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Other than illustration, Marion is also an accomplished draftswoman and painter, her work in this area tends to move between figurative and semi- abstract paintings, usually always incorporating iconic graphic elements.
The way she approaches her work seems to continually evolve in a way that shows how she has been influenced by the things around her, such as the styles and fashions at the time.
I found an interview which was posted online from a private profile named ‘Rachel IdeasTap’, in which she’s asking Marion about any advice she’d give to young illustrators or about jobs you should just avoid doing, Marion says, “In the beginning, you have to do anything. Because you need the money, but also because doing the crap or difficult jobs is all part of your learning. But trust yourself from early on to do projects that you love because if I look back on my whole career the only projects I like are the ones I’ve done for love.” Slide 5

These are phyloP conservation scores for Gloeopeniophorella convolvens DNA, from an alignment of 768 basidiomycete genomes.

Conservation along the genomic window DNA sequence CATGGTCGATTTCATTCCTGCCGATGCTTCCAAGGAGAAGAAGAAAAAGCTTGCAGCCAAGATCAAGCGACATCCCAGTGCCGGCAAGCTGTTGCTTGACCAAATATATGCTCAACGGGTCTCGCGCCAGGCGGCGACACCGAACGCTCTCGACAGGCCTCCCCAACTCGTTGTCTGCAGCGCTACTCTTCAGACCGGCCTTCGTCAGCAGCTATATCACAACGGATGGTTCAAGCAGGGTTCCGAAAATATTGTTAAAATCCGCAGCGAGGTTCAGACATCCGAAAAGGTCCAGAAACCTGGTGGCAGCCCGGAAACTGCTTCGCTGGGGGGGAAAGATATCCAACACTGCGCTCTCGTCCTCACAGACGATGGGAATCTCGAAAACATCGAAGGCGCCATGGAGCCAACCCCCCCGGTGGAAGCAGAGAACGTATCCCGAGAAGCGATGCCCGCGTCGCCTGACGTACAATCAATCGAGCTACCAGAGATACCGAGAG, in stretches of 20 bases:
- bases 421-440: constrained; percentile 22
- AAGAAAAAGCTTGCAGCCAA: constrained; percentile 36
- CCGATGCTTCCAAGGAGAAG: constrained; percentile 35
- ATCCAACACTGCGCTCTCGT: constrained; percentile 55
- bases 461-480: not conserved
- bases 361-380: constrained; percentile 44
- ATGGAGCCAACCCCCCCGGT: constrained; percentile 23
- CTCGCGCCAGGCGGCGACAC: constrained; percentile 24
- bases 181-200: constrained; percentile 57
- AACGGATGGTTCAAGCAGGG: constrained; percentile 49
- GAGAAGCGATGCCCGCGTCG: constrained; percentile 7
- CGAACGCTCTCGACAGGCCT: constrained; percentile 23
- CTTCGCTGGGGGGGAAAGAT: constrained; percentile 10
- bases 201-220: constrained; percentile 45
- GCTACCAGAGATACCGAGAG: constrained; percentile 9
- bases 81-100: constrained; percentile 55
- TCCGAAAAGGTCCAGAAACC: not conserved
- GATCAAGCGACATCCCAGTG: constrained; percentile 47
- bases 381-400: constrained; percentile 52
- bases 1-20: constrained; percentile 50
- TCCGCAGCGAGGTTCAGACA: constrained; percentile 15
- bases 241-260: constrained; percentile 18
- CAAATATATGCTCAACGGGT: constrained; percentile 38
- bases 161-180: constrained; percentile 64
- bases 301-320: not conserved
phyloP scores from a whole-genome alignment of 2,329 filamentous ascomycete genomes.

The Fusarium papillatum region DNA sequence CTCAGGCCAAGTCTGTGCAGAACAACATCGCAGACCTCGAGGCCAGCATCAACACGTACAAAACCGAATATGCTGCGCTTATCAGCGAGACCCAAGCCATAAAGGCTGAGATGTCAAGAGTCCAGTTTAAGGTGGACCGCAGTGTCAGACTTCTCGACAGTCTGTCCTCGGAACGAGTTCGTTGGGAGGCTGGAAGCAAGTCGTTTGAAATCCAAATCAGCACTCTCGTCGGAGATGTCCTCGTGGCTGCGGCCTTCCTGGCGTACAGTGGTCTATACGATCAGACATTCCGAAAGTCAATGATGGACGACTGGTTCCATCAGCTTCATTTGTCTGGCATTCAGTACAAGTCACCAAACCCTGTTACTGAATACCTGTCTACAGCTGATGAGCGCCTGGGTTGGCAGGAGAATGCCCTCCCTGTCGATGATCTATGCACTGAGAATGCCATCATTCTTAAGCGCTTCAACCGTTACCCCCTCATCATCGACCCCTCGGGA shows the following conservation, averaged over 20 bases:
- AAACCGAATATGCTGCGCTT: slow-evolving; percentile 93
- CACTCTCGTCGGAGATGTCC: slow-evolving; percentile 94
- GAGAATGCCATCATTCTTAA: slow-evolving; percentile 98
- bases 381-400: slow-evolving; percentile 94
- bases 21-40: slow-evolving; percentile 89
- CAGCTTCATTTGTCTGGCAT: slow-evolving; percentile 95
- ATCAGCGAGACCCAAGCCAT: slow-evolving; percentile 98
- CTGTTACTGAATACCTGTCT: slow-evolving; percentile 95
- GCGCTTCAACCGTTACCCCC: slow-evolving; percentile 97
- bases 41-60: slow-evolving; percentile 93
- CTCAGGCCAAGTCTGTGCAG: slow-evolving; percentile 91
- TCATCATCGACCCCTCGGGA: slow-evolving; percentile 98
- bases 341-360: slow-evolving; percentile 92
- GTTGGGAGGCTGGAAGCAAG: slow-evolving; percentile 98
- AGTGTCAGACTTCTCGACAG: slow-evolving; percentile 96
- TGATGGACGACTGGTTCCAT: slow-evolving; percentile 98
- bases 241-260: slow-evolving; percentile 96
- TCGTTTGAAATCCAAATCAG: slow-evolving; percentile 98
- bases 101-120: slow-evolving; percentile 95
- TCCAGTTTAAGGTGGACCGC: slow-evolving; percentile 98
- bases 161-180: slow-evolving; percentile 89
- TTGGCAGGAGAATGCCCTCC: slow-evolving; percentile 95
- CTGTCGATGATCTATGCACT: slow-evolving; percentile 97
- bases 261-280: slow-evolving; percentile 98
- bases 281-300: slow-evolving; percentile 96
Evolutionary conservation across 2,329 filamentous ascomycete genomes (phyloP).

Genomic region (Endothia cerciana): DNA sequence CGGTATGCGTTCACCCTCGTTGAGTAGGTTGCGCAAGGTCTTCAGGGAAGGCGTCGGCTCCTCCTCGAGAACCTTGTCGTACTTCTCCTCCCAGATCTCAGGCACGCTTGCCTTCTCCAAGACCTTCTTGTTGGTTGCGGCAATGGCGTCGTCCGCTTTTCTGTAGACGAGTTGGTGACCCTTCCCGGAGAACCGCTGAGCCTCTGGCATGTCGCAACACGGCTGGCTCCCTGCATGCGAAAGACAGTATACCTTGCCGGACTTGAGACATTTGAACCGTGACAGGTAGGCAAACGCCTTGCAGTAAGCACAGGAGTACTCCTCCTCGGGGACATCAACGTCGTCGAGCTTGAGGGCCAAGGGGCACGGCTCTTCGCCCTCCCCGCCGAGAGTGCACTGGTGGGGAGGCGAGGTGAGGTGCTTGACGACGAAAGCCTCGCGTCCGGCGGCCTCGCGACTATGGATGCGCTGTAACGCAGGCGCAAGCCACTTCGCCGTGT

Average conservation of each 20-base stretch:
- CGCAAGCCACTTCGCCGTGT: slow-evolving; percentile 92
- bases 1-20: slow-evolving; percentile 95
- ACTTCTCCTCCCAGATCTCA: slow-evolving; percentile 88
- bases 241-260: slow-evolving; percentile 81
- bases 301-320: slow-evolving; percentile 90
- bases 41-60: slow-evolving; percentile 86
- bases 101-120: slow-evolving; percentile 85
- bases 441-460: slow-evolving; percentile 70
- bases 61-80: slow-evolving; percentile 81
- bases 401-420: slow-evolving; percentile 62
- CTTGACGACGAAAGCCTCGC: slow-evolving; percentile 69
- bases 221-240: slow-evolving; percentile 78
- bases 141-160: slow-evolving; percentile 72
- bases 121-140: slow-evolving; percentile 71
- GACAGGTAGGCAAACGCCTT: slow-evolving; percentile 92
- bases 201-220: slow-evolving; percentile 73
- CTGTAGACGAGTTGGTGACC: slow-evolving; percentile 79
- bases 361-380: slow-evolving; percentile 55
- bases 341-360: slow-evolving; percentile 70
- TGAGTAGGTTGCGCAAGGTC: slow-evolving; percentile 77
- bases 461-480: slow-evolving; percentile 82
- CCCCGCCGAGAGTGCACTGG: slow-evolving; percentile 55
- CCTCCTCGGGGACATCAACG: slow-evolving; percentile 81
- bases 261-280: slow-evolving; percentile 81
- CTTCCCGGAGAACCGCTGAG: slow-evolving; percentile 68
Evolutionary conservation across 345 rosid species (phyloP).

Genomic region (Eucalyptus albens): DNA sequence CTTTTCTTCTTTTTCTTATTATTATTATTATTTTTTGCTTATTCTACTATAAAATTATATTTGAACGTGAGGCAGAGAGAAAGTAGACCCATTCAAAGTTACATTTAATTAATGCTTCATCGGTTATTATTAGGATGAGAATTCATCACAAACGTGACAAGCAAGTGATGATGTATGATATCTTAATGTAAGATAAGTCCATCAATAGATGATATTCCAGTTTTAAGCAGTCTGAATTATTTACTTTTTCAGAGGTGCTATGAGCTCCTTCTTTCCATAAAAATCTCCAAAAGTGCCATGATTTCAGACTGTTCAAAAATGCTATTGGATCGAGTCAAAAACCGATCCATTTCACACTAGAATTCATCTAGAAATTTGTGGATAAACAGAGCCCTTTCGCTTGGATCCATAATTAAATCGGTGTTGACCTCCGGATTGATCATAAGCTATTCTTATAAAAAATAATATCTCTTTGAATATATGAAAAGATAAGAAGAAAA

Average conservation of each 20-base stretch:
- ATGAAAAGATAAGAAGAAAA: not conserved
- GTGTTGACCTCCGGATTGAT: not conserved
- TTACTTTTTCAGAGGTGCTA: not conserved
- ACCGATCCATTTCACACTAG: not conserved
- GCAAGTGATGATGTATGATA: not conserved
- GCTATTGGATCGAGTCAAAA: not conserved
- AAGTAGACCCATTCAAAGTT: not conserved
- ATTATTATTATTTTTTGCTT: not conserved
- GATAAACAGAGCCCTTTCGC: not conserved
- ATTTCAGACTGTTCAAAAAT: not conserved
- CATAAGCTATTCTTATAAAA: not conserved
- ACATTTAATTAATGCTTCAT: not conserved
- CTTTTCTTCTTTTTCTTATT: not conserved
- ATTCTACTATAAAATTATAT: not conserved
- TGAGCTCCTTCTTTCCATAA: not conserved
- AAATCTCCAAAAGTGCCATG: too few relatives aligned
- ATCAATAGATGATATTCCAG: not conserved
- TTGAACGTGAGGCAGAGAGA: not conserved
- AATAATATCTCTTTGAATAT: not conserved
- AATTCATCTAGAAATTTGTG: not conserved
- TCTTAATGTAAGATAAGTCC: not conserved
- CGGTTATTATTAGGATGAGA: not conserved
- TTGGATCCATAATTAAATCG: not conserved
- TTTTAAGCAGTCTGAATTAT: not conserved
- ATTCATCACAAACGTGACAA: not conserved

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For some reason it was very difficult to find anything about the work she did for Losada, maybe because it was for a Spanish publishing company or something but there are loads of covers that claim to be hers on Google images. I found this info on Marion’s own web page.
She used the library at the university of Cornwall as one of her main sources for finding information and photos in their archives to help her achieve the desired feel for the series of books. She created the cover's identity through a combination of collage and hand-painted elements. The large, imposing panel of typography that runs across the cover of the book and is featured on all the covers she did for the Penguin Modern Classics series. The cover also contains delicate elements such as the photo printed in pink to create the feel of a Burmese sunset....